County Lines by Bob
Mom took my brothers and me to see Santa Claus.
At first she said she wouldn't. But then Eric started whining,
"I wanna see Santa. I wanna see Santa."
Eric's the baby of the family. He's only 37. To get what he wants,
all he has to do is whine and Mom's putty in his hands.
Ricky's almost as old as I am. We grew up together when things
were tight. We've eaten potato soup without the potatoes. We've
painted tadpoles orange so we could have goldfish. We've ran through
the woods without shoes or clothes while Mom was chasing us. Ricky
and I know what hard times are.
Eric's a different story. He thinks his chosen place is riding
shotgun, like he was when Mom pulled out of the driveway on our
way to see Santa.
We hadn't gone a quarter mile before Ricky started flipping the
back of Eric's ears with his bird finger. The one next to his nose
picking finger. Dig for gold all you want. But you won't find it
I kept my hands to myself. I'm not a fool. I know when it's this
close to Christmas I better be good, or at least act like I am,
if I want Santa to bring the stuff on my list.
The redder Eric's ears got, the louder he whined, "Mom, they're
picking on me again."
"Cut it out," Mom said, "or I'll stop this car and
paddle you both."
"Never catch me," Ricky said.
"I'm an innocent bystander," I said.
Mom floored the accelerator. We were doing 85 when she swung into
the mall parking lot.
Mom slammed on the brakes. The front wheels hopped a curb and landed
on a sidewalk. "Get out," she said. "I'll pick you
up later. Maybe."
"But, Mom," Eric said, "I thought you were taking
us to see Santa."
"He's inside," Mom said. "You're my baby. But Judge
Judy's coming on soon. Gotta go. Bye."
As soon as we entered the mall, Eric said, "I wonder if they
serve beer in here. Not that third-rate American rat spit. But the
good kind, like Moosehead or Heineken." Ricky said, "I
don't care what kind it is. I'll drink Miller Lite or Busch if that's
all they have."
"I wouldn't let my dog drink that pig pus," Eric said.
"You don't have a dog," Ricky said.
"I used to," Eric said, "until your wife sat on
"Ex-wife," Ricky said.
"She was your wife when she killed my dog," Eric said.
"Want to make something of it?" Ricky said.
Eric said, "I'll make something of it. Come on. Throw the
"Hold it!" I yelled. "Remember the last time Mom
left us alone in a mall? Fists flying. Cops. Handcuffs. Jail. Court.
Probation. The way our probation officer's mustache twitched when
we told her we only work during months with a k or a w. You want
to go through all that again?"
"You're getting soft," Ricky said.
"Yeah," Eric said. "Soft."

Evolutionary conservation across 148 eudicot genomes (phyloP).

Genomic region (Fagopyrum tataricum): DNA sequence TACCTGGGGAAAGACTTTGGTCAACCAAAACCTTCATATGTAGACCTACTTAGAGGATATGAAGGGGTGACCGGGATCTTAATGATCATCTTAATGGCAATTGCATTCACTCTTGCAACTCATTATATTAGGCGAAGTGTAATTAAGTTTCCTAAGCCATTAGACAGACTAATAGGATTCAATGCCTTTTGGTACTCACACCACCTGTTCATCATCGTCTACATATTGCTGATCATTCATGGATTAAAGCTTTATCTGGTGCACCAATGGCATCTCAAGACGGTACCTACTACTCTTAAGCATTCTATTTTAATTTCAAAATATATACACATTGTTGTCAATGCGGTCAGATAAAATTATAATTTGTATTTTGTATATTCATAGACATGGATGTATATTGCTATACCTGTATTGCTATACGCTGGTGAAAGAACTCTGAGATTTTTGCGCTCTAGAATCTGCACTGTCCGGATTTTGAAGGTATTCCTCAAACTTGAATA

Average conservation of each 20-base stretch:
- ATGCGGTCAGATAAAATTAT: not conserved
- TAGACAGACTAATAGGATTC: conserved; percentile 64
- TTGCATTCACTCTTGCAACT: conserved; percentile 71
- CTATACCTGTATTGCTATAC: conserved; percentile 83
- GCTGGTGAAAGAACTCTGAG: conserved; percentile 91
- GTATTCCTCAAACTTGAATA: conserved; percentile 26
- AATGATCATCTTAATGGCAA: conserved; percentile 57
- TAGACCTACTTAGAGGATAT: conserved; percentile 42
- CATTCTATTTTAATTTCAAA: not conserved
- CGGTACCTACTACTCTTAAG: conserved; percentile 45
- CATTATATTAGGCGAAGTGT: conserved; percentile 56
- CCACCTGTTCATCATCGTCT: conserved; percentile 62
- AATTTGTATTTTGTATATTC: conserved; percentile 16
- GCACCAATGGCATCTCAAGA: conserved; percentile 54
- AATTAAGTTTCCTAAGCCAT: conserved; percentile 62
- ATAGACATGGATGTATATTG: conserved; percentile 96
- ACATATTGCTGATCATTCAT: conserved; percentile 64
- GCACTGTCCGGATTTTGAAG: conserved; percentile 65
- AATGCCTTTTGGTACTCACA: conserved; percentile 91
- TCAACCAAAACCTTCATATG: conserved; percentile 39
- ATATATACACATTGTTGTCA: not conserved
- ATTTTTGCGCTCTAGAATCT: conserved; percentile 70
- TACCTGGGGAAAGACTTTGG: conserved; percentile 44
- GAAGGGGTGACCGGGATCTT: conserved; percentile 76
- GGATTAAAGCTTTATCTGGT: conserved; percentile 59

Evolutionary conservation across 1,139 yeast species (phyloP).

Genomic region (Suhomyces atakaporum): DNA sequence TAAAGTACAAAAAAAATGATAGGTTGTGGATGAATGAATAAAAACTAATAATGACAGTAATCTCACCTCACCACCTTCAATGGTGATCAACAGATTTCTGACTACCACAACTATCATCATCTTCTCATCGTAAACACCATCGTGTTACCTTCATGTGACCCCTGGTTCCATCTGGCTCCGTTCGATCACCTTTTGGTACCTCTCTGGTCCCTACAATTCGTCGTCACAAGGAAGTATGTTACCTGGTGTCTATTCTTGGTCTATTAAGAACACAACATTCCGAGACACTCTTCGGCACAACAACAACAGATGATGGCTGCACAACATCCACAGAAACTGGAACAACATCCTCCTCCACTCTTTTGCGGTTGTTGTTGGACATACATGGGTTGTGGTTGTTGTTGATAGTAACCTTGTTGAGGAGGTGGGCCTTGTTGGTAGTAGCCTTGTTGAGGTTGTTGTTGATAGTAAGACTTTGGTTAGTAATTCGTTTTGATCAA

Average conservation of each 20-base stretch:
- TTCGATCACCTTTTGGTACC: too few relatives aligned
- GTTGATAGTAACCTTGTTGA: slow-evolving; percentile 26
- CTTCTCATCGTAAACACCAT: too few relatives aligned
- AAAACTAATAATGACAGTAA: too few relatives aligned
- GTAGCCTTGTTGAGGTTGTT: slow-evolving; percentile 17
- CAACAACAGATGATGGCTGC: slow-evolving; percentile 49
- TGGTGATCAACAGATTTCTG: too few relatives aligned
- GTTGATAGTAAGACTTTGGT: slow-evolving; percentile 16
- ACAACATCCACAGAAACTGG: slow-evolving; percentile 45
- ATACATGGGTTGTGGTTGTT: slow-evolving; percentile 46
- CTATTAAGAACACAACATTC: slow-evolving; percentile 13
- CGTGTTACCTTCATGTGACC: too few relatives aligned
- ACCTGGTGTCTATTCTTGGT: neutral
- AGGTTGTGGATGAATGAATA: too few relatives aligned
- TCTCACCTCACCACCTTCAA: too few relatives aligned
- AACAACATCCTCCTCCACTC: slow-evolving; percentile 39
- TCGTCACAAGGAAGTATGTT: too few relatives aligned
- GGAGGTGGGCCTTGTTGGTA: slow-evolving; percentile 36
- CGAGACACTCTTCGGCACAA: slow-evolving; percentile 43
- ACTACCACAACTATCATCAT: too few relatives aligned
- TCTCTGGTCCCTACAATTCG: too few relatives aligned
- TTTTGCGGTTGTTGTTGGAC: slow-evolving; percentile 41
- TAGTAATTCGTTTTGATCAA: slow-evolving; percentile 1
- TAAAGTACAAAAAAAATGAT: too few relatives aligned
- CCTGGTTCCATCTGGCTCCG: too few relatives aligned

Being the alpha male in a pack that includes my brothers isn't
easy. To maintain control, I have to continually regain control.
"I'll show you soft," I said. "Hit me in the head."
"Ouch," Ricky said. "I think you broke my knuckles."
"Mine too," Eric said.
"Unless you want more of the same," I said, "follow
me. We're going to see Santa."
"What for?" Ricky said. "He'll just be a guy with
a fake beard in a padded red suit."
"Until several years ago,Ó I said, "that might have been
true. But thanks to recent advances in cloning, every Santa in every
mall in every town and city in the world is the real Santa."
"Wow," Eric said.
"Are you telling the truth?" Ricky said.
"Have I ever made up a story that wasn't true?" I said.
The line waiting to see Santa was about two football fields in
length. "This shouldn't take longer than most of the day,"
Eric said, "Save our place in line." Ricky said, "We're
going to find some beer."
I'm not bragging. Beer is bad for those who can't handle it. But
my brothers can drink a 12-pack each in less than an hour and still
sing all the words to Honky Tonk Woman. Not necessarily in order.
But all the words.
Eric and Ricky returned in less than 10 minutes. Ricky butted in
front of me. Eric butted in front of Ricky.
"No beer in this place," Eric said.
"What a gyp," Ricky said.
When it was his turn to talk to Santa, Eric said, "I want
a tri-circuited multi-mega zircon chip with 517 trillion gegahertz
of framed galvasonic memory responders."
When it was Ricky's turn to talk to Santa, he said, "I want
"Watch it," Santa said. "Children are listening."
"Sorry," Ricky said. "I want six exotic dancers
and eight cases of Canadian Mist."
When it was my turn to talk to Santa, I said, "I want everyone
in the world to be happy."
"He's lying!" Ricky yelled.
Eric yelled, "He's buttering you up before he says what he
I'd had all I could stand. I jumped off the stage and landed on
my brothers. Santa yelled "Bonsai!" and leaped into the
As the cops were dragging my brothers, Santa, and me out of the
mall, I yelled back at the crowd, "Love is all around you!
Don't forget the true meaning of Christmas!"
Overton County News
415 West Main Street
P.O. Box 479
Livingston, Tennessee 38570